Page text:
The Irwin Declaration was a statement made by Lord Irwin, then Viceroy of India, on 31 October 1929 regarding the status of India in the British empire. It was intended to placate leaders of the Indian nationalist movement who had become increasingly vocal in demanding dominion status for India.
The Declaration was a five-line statement in simple non-legal language. It attempted to clarify to its British and Indian audiences that the intention of the British government was to facilitate India attaining dominion status in the future. However, there was no mention of any timeline.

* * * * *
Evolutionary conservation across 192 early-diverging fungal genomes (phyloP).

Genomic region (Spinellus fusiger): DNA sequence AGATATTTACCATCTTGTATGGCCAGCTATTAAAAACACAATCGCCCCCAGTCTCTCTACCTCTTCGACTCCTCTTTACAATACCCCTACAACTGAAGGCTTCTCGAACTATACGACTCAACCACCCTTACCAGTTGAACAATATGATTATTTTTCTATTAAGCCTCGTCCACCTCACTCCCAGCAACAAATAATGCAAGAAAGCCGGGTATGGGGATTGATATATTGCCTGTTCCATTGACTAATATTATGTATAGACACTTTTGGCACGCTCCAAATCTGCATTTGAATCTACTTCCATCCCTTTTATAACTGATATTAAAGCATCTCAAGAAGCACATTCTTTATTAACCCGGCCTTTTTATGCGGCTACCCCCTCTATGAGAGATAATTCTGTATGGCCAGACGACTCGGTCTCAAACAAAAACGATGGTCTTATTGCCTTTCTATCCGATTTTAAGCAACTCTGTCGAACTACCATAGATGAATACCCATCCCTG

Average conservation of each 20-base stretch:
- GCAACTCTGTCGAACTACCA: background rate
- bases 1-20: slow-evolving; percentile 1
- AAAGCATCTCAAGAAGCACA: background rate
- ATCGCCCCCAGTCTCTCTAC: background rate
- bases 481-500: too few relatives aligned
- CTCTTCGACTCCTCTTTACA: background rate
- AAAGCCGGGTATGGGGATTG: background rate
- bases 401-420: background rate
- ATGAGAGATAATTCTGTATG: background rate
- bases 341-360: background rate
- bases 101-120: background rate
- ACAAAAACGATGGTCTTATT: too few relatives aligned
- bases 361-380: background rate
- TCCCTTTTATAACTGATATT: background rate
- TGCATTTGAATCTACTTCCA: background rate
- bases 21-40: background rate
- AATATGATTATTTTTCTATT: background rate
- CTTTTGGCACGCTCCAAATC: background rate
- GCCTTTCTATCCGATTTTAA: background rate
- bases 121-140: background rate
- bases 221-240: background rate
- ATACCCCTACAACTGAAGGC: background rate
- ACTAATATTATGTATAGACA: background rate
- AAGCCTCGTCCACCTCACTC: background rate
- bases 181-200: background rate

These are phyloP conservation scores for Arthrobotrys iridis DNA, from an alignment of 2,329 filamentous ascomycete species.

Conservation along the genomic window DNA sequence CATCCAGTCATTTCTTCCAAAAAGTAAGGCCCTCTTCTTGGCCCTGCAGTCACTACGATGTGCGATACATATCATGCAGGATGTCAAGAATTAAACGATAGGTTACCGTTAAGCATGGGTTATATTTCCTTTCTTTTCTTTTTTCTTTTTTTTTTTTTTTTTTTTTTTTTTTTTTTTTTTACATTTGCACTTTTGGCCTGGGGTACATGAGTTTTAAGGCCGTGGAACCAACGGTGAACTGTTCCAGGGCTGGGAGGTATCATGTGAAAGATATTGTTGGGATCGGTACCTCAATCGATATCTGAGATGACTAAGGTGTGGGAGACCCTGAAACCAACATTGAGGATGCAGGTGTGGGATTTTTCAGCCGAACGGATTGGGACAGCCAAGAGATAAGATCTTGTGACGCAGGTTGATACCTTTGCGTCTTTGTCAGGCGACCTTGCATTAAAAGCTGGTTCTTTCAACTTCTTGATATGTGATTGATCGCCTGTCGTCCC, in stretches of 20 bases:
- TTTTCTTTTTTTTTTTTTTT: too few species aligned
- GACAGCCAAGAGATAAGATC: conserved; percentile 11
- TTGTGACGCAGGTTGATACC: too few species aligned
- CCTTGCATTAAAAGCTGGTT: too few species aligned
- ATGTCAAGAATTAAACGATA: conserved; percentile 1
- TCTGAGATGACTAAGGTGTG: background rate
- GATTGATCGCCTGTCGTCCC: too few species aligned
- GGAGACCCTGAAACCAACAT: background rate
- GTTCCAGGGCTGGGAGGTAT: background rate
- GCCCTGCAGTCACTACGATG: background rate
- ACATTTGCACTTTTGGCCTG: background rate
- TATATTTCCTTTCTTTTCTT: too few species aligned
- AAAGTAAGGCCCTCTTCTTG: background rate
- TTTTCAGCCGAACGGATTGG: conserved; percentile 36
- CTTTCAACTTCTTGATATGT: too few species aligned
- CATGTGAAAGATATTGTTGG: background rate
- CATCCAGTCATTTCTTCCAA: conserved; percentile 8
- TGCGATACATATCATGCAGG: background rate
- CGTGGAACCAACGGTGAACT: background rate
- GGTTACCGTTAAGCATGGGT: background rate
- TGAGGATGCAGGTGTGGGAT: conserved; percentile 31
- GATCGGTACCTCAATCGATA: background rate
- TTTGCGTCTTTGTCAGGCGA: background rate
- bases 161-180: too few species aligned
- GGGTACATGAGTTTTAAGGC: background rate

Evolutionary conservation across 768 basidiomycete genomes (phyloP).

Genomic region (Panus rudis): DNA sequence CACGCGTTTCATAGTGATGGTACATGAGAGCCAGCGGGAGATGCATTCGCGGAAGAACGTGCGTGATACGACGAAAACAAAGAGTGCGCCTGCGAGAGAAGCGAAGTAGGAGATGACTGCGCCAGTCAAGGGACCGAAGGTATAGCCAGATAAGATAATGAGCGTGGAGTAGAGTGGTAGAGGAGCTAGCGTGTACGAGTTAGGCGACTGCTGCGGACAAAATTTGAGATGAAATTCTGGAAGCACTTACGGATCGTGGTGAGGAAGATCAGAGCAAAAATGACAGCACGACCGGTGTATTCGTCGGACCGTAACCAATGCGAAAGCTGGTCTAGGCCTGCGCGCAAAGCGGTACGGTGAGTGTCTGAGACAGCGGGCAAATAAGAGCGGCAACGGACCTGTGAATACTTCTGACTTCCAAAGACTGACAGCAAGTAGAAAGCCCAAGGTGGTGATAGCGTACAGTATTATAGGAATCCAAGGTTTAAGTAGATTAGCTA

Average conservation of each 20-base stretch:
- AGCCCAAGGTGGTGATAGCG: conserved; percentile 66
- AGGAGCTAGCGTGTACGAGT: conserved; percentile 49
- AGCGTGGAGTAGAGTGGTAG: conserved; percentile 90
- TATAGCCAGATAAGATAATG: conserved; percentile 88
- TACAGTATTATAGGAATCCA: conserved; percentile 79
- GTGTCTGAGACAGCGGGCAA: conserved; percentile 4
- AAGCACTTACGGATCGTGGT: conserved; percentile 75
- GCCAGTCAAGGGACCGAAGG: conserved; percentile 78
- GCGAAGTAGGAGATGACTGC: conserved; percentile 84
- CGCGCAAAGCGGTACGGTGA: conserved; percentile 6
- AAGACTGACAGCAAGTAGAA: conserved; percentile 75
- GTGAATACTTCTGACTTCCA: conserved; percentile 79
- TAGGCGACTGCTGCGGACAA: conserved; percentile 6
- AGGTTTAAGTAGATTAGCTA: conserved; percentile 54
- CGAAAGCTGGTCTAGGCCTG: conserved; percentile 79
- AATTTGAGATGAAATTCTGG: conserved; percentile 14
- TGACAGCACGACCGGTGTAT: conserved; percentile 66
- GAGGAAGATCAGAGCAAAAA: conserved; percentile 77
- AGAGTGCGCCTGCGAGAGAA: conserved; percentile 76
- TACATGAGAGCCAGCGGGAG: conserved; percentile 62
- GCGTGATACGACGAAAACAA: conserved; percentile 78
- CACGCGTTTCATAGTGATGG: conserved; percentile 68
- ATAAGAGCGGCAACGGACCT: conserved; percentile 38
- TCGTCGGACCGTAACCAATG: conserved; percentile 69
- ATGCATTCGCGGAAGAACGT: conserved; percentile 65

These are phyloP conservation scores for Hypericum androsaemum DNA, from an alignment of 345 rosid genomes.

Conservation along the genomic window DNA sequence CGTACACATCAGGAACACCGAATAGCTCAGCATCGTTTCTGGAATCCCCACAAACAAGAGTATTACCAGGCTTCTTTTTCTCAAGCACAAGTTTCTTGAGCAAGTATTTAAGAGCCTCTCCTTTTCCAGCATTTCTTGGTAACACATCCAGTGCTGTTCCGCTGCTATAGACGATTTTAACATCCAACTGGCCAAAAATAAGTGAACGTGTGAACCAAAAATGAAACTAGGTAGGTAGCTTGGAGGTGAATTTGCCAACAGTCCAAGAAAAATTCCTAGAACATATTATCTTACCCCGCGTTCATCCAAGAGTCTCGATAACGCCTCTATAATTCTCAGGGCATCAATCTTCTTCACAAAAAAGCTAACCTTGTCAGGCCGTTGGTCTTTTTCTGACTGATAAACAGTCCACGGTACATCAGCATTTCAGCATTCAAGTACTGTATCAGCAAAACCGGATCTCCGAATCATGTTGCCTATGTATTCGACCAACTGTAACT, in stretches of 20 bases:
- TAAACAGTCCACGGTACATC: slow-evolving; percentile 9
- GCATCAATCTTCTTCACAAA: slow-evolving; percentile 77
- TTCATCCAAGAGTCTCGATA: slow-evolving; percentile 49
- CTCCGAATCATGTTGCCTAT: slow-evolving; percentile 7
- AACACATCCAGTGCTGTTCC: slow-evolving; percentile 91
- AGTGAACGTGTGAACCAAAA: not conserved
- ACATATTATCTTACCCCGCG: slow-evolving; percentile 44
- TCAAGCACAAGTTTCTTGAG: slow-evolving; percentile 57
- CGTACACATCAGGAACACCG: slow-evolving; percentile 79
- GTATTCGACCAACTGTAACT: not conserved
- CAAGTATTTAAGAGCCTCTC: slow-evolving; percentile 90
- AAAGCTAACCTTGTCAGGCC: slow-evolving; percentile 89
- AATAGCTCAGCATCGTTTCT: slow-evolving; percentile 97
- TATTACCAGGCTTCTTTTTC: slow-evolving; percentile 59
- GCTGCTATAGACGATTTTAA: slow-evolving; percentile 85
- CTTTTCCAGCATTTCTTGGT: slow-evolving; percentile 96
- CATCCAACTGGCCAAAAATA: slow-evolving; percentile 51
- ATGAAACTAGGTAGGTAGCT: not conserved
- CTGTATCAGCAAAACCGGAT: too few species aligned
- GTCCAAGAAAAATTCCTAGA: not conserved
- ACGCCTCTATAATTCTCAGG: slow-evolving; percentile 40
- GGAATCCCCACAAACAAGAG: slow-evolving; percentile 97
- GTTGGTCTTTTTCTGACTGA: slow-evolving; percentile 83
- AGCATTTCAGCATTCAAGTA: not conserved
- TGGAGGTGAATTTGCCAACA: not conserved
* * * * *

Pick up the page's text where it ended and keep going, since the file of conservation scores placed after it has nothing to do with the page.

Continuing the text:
The Declaration triggered political developments both in Britain and India. In Britain, there was a backlash: significant parts of the political class and the general public were against India attaining obtaining dominion status. In India, nationalist leaders welcomed the Declaration and radically changed their mode of engagement with the British government: they now wanted all negotiations between Indian political leaders and Britain to be about the formalisation of dominion status for India and the framing of a new Constitution.